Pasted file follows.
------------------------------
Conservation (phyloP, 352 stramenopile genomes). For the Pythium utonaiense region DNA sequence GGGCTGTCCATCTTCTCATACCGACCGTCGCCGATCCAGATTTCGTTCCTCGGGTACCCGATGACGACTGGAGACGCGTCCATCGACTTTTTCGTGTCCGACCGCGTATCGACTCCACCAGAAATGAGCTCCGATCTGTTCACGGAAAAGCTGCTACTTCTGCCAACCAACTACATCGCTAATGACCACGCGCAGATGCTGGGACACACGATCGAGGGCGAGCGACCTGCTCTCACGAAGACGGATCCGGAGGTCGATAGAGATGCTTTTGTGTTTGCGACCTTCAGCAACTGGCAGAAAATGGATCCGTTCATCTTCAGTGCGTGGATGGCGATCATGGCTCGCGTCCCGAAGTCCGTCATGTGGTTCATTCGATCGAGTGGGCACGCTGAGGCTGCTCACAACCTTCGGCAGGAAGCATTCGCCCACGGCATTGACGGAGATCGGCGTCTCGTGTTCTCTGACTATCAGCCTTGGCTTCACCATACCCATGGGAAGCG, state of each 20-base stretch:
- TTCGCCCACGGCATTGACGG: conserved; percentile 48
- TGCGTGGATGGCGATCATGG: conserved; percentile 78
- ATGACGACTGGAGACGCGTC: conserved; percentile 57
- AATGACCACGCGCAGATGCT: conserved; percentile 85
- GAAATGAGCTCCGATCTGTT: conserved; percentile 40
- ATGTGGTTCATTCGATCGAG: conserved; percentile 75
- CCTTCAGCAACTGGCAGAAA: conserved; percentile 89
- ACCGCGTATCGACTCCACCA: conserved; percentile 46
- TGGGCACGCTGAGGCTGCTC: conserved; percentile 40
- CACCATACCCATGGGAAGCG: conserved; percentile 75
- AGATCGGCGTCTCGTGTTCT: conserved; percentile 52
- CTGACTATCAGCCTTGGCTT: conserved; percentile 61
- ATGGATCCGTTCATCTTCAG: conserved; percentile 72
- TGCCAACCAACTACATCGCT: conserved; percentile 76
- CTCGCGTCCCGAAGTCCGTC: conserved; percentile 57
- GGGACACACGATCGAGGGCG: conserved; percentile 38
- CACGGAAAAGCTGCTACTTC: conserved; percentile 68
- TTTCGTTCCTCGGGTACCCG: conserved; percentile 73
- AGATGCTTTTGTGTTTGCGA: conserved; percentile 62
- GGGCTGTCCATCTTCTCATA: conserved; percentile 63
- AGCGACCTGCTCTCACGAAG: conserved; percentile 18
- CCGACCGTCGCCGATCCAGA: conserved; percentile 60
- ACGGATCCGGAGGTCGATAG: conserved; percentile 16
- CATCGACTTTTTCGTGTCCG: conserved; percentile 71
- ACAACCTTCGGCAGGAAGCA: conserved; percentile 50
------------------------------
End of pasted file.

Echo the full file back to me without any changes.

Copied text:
Conservation (phyloP, 352 stramenopile genomes). For the Pythium utonaiense region DNA sequence GGGCTGTCCATCTTCTCATACCGACCGTCGCCGATCCAGATTTCGTTCCTCGGGTACCCGATGACGACTGGAGACGCGTCCATCGACTTTTTCGTGTCCGACCGCGTATCGACTCCACCAGAAATGAGCTCCGATCTGTTCACGGAAAAGCTGCTACTTCTGCCAACCAACTACATCGCTAATGACCACGCGCAGATGCTGGGACACACGATCGAGGGCGAGCGACCTGCTCTCACGAAGACGGATCCGGAGGTCGATAGAGATGCTTTTGTGTTTGCGACCTTCAGCAACTGGCAGAAAATGGATCCGTTCATCTTCAGTGCGTGGATGGCGATCATGGCTCGCGTCCCGAAGTCCGTCATGTGGTTCATTCGATCGAGTGGGCACGCTGAGGCTGCTCACAACCTTCGGCAGGAAGCATTCGCCCACGGCATTGACGGAGATCGGCGTCTCGTGTTCTCTGACTATCAGCCTTGGCTTCACCATACCCATGGGAAGCG, state of each 20-base stretch:
- TTCGCCCACGGCATTGACGG: conserved; percentile 48
- TGCGTGGATGGCGATCATGG: conserved; percentile 78
- ATGACGACTGGAGACGCGTC: conserved; percentile 57
- AATGACCACGCGCAGATGCT: conserved; percentile 85
- GAAATGAGCTCCGATCTGTT: conserved; percentile 40
- ATGTGGTTCATTCGATCGAG: conserved; percentile 75
- CCTTCAGCAACTGGCAGAAA: conserved; percentile 89
- ACCGCGTATCGACTCCACCA: conserved; percentile 46
- TGGGCACGCTGAGGCTGCTC: conserved; percentile 40
- CACCATACCCATGGGAAGCG: conserved; percentile 75
- AGATCGGCGTCTCGTGTTCT: conserved; percentile 52
- CTGACTATCAGCCTTGGCTT: conserved; percentile 61
- ATGGATCCGTTCATCTTCAG: conserved; percentile 72
- TGCCAACCAACTACATCGCT: conserved; percentile 76
- CTCGCGTCCCGAAGTCCGTC: conserved; percentile 57
- GGGACACACGATCGAGGGCG: conserved; percentile 38
- CACGGAAAAGCTGCTACTTC: conserved; percentile 68
- TTTCGTTCCTCGGGTACCCG: conserved; percentile 73
- AGATGCTTTTGTGTTTGCGA: conserved; percentile 62
- GGGCTGTCCATCTTCTCATA: conserved; percentile 63
- AGCGACCTGCTCTCACGAAG: conserved; percentile 18
- CCGACCGTCGCCGATCCAGA: conserved; percentile 60
- ACGGATCCGGAGGTCGATAG: conserved; percentile 16
- CATCGACTTTTTCGTGTCCG: conserved; percentile 71
- ACAACCTTCGGCAGGAAGCA: conserved; percentile 50